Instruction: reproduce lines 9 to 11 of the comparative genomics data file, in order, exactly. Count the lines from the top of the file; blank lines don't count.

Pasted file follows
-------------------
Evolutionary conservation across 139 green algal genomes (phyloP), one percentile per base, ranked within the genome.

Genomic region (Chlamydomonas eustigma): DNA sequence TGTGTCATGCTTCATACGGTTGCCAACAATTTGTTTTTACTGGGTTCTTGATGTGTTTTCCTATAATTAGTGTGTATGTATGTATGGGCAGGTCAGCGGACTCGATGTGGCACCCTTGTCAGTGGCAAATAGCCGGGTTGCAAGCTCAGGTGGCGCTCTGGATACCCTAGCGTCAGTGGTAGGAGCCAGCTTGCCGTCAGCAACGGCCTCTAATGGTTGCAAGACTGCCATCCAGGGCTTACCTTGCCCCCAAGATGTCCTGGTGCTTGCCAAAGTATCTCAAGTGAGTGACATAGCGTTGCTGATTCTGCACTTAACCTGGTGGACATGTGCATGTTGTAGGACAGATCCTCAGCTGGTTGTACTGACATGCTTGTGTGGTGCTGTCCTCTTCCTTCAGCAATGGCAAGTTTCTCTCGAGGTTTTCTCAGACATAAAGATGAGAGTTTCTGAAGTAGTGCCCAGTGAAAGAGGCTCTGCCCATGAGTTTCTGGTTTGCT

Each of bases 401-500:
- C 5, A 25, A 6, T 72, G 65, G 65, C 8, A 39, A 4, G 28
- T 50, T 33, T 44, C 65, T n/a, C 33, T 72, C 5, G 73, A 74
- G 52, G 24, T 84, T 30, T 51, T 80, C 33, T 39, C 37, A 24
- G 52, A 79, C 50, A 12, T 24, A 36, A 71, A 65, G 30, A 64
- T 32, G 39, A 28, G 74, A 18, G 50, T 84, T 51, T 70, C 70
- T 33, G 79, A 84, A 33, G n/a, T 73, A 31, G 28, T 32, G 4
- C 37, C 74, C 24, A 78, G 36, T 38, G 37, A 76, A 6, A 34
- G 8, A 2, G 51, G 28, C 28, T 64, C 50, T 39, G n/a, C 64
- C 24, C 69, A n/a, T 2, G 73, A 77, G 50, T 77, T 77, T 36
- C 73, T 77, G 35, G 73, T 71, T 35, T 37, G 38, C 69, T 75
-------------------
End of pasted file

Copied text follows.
- T 33, G 79, A 84, A 33, G n/a, T 73, A 31, G 28, T 32, G 4
- C 37, C 74, C 24, A 78, G 36, T 38, G 37, A 76, A 6, A 34
- G 8, A 2, G 51, G 28, C 28, T 64, C 50, T 39, G n/a, C 64